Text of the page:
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Many county employees live in poverty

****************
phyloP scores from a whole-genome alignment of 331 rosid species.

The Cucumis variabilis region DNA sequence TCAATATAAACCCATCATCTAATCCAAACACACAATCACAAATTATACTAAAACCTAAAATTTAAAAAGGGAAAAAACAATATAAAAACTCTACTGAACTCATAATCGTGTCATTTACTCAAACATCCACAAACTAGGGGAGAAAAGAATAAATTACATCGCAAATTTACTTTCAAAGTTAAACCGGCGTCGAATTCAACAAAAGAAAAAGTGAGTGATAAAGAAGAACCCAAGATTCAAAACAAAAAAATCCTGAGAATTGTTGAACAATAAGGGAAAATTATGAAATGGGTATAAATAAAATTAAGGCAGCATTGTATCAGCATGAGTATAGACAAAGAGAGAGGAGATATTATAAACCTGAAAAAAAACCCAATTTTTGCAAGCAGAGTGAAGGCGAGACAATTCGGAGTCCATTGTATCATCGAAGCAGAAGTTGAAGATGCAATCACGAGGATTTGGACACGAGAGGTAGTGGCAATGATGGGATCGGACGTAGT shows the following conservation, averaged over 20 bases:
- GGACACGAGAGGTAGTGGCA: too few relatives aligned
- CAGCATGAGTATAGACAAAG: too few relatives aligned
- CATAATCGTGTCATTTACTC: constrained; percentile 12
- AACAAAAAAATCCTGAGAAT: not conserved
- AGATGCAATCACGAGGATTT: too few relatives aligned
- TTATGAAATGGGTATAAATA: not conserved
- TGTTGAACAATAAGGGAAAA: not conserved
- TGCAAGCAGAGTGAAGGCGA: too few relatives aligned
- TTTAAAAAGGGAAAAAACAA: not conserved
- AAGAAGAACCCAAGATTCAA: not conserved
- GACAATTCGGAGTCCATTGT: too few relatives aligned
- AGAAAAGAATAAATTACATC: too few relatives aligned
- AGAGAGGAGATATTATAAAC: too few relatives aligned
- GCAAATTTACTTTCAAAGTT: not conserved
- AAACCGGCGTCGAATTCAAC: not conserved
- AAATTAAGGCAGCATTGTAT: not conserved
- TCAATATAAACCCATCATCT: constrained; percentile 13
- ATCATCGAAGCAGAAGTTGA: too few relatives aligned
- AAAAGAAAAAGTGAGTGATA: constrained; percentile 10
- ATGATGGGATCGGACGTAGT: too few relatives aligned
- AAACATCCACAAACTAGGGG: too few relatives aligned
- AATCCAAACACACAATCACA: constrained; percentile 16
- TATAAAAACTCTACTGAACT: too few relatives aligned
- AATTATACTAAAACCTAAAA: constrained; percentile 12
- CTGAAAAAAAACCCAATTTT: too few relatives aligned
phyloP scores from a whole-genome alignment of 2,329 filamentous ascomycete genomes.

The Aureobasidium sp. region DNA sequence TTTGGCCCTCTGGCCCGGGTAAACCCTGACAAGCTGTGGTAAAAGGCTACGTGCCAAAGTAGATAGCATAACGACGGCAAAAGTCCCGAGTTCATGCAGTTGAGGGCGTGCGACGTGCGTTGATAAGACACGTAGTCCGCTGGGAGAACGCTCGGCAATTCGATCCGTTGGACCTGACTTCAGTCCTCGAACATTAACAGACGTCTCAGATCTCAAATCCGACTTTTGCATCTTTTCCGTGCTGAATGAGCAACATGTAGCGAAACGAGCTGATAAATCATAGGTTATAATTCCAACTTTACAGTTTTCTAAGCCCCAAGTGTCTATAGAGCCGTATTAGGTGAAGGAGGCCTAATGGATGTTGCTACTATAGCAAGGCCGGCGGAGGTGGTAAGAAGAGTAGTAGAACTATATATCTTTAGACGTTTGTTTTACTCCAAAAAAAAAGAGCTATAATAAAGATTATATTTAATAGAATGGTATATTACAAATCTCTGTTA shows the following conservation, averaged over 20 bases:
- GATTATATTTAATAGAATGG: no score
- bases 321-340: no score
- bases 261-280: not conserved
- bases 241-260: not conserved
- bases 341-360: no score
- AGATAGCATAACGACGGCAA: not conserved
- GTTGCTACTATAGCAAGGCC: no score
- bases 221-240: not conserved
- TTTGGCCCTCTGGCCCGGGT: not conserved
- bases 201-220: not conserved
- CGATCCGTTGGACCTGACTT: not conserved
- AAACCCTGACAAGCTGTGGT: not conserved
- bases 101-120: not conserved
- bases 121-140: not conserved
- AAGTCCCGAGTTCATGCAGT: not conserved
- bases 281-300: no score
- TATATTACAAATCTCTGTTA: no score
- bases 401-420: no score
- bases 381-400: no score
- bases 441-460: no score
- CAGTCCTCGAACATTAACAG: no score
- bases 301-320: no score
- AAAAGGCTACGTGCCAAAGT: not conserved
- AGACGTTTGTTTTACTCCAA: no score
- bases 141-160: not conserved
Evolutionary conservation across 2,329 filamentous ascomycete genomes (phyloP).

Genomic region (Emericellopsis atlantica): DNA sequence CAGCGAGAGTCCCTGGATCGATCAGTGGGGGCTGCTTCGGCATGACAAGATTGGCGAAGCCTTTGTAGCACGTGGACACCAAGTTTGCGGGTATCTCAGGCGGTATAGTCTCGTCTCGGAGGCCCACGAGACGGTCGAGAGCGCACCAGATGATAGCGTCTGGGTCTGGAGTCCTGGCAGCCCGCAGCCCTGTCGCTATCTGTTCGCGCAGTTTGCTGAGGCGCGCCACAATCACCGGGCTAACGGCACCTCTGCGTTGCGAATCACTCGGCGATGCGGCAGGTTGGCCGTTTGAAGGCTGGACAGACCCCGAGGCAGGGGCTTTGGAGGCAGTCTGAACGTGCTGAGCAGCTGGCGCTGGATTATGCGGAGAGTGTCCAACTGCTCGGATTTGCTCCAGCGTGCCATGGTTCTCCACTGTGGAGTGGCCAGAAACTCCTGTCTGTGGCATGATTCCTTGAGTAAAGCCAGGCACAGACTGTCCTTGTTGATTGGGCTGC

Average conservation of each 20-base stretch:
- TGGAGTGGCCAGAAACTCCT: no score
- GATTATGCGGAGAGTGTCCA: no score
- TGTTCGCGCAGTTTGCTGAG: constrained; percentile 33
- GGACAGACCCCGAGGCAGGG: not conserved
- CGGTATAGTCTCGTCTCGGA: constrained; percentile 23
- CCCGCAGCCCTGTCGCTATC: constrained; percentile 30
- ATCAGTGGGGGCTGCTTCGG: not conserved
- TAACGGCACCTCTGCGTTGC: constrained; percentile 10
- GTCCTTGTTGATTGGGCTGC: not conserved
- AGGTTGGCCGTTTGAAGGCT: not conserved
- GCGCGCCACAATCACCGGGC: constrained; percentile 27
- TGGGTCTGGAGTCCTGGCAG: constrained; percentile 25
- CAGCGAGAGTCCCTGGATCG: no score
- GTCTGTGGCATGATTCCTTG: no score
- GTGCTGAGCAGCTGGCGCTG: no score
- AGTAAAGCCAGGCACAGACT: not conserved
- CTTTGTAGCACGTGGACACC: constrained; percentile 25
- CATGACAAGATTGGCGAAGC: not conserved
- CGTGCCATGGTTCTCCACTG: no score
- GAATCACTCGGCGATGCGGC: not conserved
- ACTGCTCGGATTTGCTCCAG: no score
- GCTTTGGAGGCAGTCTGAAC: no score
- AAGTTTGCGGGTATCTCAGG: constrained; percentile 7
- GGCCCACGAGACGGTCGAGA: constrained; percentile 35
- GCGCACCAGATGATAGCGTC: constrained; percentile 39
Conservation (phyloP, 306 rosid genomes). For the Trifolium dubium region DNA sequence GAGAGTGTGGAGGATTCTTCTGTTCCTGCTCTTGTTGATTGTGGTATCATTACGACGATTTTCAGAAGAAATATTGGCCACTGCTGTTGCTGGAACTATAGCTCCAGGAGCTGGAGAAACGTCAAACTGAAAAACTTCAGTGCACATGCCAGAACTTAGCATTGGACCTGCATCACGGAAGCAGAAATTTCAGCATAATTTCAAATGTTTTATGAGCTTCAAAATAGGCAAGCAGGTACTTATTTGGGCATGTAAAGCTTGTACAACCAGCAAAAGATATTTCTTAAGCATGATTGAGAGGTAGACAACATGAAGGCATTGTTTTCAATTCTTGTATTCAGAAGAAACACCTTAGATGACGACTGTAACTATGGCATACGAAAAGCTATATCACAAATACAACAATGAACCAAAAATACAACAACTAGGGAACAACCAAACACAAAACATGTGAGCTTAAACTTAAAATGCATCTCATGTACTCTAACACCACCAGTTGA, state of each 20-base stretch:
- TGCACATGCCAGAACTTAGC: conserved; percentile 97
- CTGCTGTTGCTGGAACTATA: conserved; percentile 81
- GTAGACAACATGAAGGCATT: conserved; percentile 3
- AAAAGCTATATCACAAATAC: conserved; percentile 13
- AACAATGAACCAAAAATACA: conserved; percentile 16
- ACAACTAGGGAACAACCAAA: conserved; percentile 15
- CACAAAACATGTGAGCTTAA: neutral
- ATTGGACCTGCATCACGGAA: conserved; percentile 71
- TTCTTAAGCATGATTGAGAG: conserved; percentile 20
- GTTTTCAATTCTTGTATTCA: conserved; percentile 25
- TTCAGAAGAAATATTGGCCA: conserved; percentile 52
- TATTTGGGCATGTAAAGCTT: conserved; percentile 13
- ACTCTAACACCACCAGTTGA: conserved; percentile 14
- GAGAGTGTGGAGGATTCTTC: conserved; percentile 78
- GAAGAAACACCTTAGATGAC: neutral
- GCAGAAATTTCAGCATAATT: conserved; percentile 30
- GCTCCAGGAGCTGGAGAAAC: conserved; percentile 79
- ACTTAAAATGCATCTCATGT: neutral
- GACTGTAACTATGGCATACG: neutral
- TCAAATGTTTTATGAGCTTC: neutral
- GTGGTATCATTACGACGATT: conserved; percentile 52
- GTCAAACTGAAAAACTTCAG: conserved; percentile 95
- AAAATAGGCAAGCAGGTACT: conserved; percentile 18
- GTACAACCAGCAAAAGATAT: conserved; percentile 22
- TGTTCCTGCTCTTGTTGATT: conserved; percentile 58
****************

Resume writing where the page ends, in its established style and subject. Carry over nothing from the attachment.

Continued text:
More than half of those leaving TNR cite for higher pay as reasonMore than 160 employees in Travis County's Transportation and Natural Resources Department live below the poverty line. Many are forced to take extra jobs and cut out health insurance for family members to make ends meet, department leaders told commissioners at a public hearing on the county budget last night. County commissioners are considering a 5.75-percent pay raise for county employees this year, after two years without raises for most of the county's rank-and-file workers. The total cost of that raise would be $5.8 million. This afternoon, commissioners will discuss the mix of that pay raise, with the most popular suggestion so far being a 4-percent across-the-board pay raise with 1.75 percent set aside for departmental merit pay. A 2.75-percent raise is proposed for peace officers, who have gone a year without a raise. The cost of that additional pay will be $1.8 million to the county. Commissioners have already taken some heat for giving a lump sum payment to Transportation and Natural Resources Department employees out of annual departmental savings. Last night, most of the chairs in the boardroom were filled with front-line road and bridge workers, ready to thank the commissioners for their one-time lump sum payment and encourage the department to offer a pay raise for next year. Don Wheeler and Don Ward, leaders in the division, offered much of the testimony, telling commissioners that 80 percent of the division's workforce lives at or below the poverty standard for a family of four in Austin. Wheeler said these workers were really the working poor, forced to take second and third jobs to support their families.. "In the last two years, over 50 percent of the people who have left our employment have left because of a need for higher wages, " Wheeler said. "We ask people why they leave our employment when they do the exit interview, and over 50 percent said they left to make more money. I know and I appreciate the direction the court is headed, and hopefully we can continue to stay in that direction." Ward told commissioners that the current hourly rate for equipment operators in Travis County matched the 1999 private sector market rate. In essence, Ward said, Travis County wages are five years behind the market. Vernell Daniels, who works in the county's sign painting department, said he would have quit the county a long time ago because of the low wages, but he had 17 years of service behind him. Daniels said he could no longer encourage young men and women to join the department, knowing that the wages paid by the county are so low. Ed Garcia said the lump sum came at a good time, the weekend before school started. Children started school with new sneakers and new school supplies because of that payment. He went on to describe how difficult the low pay was and how he, as a front-line supervisor, had to sit down with employees to decide which family members they could afford to keep on health insurance and which family members would have to be cut. "I've got workers—I don't want to name names—who have to pick and choose who they are going to put on health. They say, 'My wife is going to cost me this much. My child is going to cost me this much,'" Garcia said. "So they can only insure employee plus one. Health insurance is so important, but they can't afford to put the whole family on insurance." The county's employee health insurance fund has more than doubled since 2002 due to rising medical and pharmaceutical costs, Smith said. This year, employee health benefits will cost an additional $3.5 million, which will be split between the county and employees. The health insurance fund total will go from $31.6 million in FY 04 to $37.3 million in FY 05. Commissioner Margaret Gomez said she was ready to sit down with Wheeler and Ward to discuss how to raise the hourly rate for the department's workforce or listen to any other idea to raise wages. Commissioner Ron Davis said he was committed to making sure employees get an across-the-board raise prior to Oct. 1, when the increased cost of health insurance would kick in for most employees. Employee Kenneth Smith thanked Davis for his support of a proposal of 4 percent across-the-board pay raise, plus 1.75 percent for merit. Smith told Davis he was going directly to church to pray for Davis and his proposal. "Pray for all five of us," County Judge Sam Biscoe intoned after Smith's comments, drawing laughter from the crowd. According to a brief overview presented by Christian Smith, executive director of the Planning and Budget Office, the county will add 45 full-time employees to the county payroll. Of that total, 16 new positions have new non-property tax revenue associated with them and another 17 are a switch from grant funds to general funds. That total also includes 8 new full-time employees tied to East Metro Park. The tax rate currently being considered by commissioners does not extract the hospital district's tax rate. The tax rate would rise from 49.1 cents to 50.1 cents. The average homeowner would pay an increase of $42 per year, from $752 to $794. Commissioner Gerald Daugherty closed the meeting by thanking the employees who attended the public hearing. Daugherty said he appreciated the words of the speakers, many of whom had no experience addressing elected officials. "I want you to know that you don't ever need to come and feel like that you're begging," Daugherty told the crowd, referring to the comments of one speaker. "You're asking for something that's only reasonable, and I want you to know that I sincerely appreciate the work that you do, and I hope you can be thanked with an increase in pay." Bond boosters explain AISD's commitments A coalition of leaders in the education and environmental arenas, including former Mayor Gus Garcia, launched a public campaign in support of AISD's upcoming bond proposals on Tuesday. The group, called the " Committee for Austin's Children," is urging voters to pass all six of the propositions up for consideration on the September 11 ballot. That includes a proposition to fund construction of a new elementary school in Southwest Austin. "They're all equally important," Garcia said of the six different propositions. "Some people have singled out one or the other. The citizens’ committee that put the bond package together assembled a package that makes sense for Austin." Proposition 5 calls for the district to issue bonds to pay for the construction of a new middle school in Southwest Austin, as well as leverage private dollars to build a new district-wide Performing Arts Center. The prospect of a new middle school in Southwest Austin has garnered some opposition on the grounds that it could promote development over the Edwards Aquifer. ( See In Fact Daily, August 10, 2004.) However, Jim Marston with Environmental Defense, said the school district had gone out of its way to draw up plans that were environmentally sensitive. "This bond issue is the 'greenest' bond issue that any school district has ever issued in the state of Texas," he said. Marston, who served on the bond committee, said he supported the group’s recommendation for funding of the school. He said the committee concluded that a new campus is needed to serve existing students in Southwest Austin. "If we were starting from a perfect world, we wouldn't be building anything in certain places. But there are already homes there; there are already kids there," he said. "If we don't build a school there, that land is not going to remain pristine. In fact, it's likely to be denser development than just a school. For what's going to be built on that location it will be very low impact. It will serve kids that are already there." He also noted that the district was committed to full compliance with the city's SOS Ordinance and would be participating in the " Green Building" program ( http://www.ci.austin.tx.us/greenbuilder/). The location targeted for the new middle school is over the contributing zone for the Edwards Aquifer, not the recharge zone. Last night, the Central Austin Democrats decided to endorse all of the bonds after hearing that the district had promised that such schools would comply with the ordinance. Two other propositions on the ballot also won praise from Marston. Proposition 2 would fund the purchase of new heating and cooling systems, the installation of new roofs and other energy conservation measures. Proposition 3 would set aside $53.9 million for the purchase of new low-emission school buses. The other bond propositions include measures to build new schools throughout the district, repair aging athletic facilities and create a fund dedicated to pay raises for teachers. That measure, Proposition 6, would not directly use bond funds to pay salaries, which normally fall under the "maintenance and operations" portion of the budget. Instead, the district proposes to refinance some short-term certificates of obligation with longer-term bonds. The better interest rate would save the district money. "The board has committed to using the savings that would be generated for teacher pay raises," said Gus Garcia, a CPA and former School Board president. Supporters of the bond packages, which total $519.5 million, say the owner of the average home within AISD would pay an additional $72 dollars per year in property taxes if all six propositions pass. Early voting begins August 25 and runs through September 7. The actual election takes place on September 11. Recall campaign update . . . Sal Costello, founder and spokesperson of People for Efficient Transportation PAC (PET-PAC) said yesterday he is gratified by the number of emails his web site has generated—2,600 in two weeks—but that he had no count of signatures for the recall of Mayor Will Wynn and Council Members Brewster McCracken and Danny Thomas. Costello added that recall is only a part of his plan, which includes the election of Democrat David Baker, who opposes the toll roads, to replace Hays County Commissioner Bill Burnett. Baker faces Republican Will Conley in November. ( See In Fact Daily, August 2, 2004.) He also named Rep. Mike Krusee (R-Round Rock), who faces a write-in candidate in November, as being vulnerable because Krusee authored HB3588 “and it took away our right to vote” on toll roads, Costello said. He concluded, “We’re not going to quit until every single one of them who voted for it (the CAMPO toll road plan) is out of office.” On the other side of the issue, former RECA President Tim Taylor has filed papers for Citizens for Responsible Community Leadership PAC (CRCL-PAC). Taylor’s purpose is to oppose the recall petition. He said he has talked to numerous community leaders who disagree with Costello and are willing to put money into the anti-recall effort . . . Where am I calling? . . . Patricia Paez in Council Member Brewster McCracken’s office related the following via email: “Today I received about 35 back-to-back phone calls from people in Austin and around the United States in regards to Alex Jones' radio talk show. We weren't able to tune in, so we're not totally sure what (Jones) was saying, but we gather that he was telling listeners to call Brewster McCracken's office because Brewster is taking away public access and denying free speech. Callers to our office had no idea what city they were calling nor did they know who Brewster is and what position he holds. Curious.” McCracken opposed funding for the Austin Music Network, which was transferred to ACTV earlier this month. However, he voted with the rest of the Council to transfer the city’s final month of funding to ACTV. Jones spoke out quite vociferously against AMN’s move to ACTV, predicting that the change—along with others that the access channel board was planning—would spell the end of free speech on the access channels. Evidently, Jones did not target other Council members for the same treatment. McCracken said, “I don’t know to what to ascribe that honor, (but) I’m perfectly comfortable being on the other side of an issue from Alex Jones “. . . No City Council meeting today . . . Tune in to Channel 6 next week for endless hours of entertainment . . . Honored . . . The Greater Austin Chamber of Commerce gave All for One Awards for commitment to the community to Meals on Wheels and More, Velocity Credit Union and AMD at its annual awards ceremony last night. Kevin’s Cookies & Deli, Austin Cancer Centers and the APD Citizen Police Academy won the Over the Top Awards for customer service. In the innovation category, Newland Communities, Motion Computing and the Barton Creek Resort and Spa took home the prize. Newland focuses on creating a virtual town square through local intranets. Motion is known for creating a Motion View Anywhere screen that can be viewed both indoors and outdoors. Audubon International has named the Barton Creek Resort and Spa as a ‘signature sanctuary,’ which establishes it as the first resort sanctuary in Texas because of “innovative measures to protect the environment,” according to the chamber.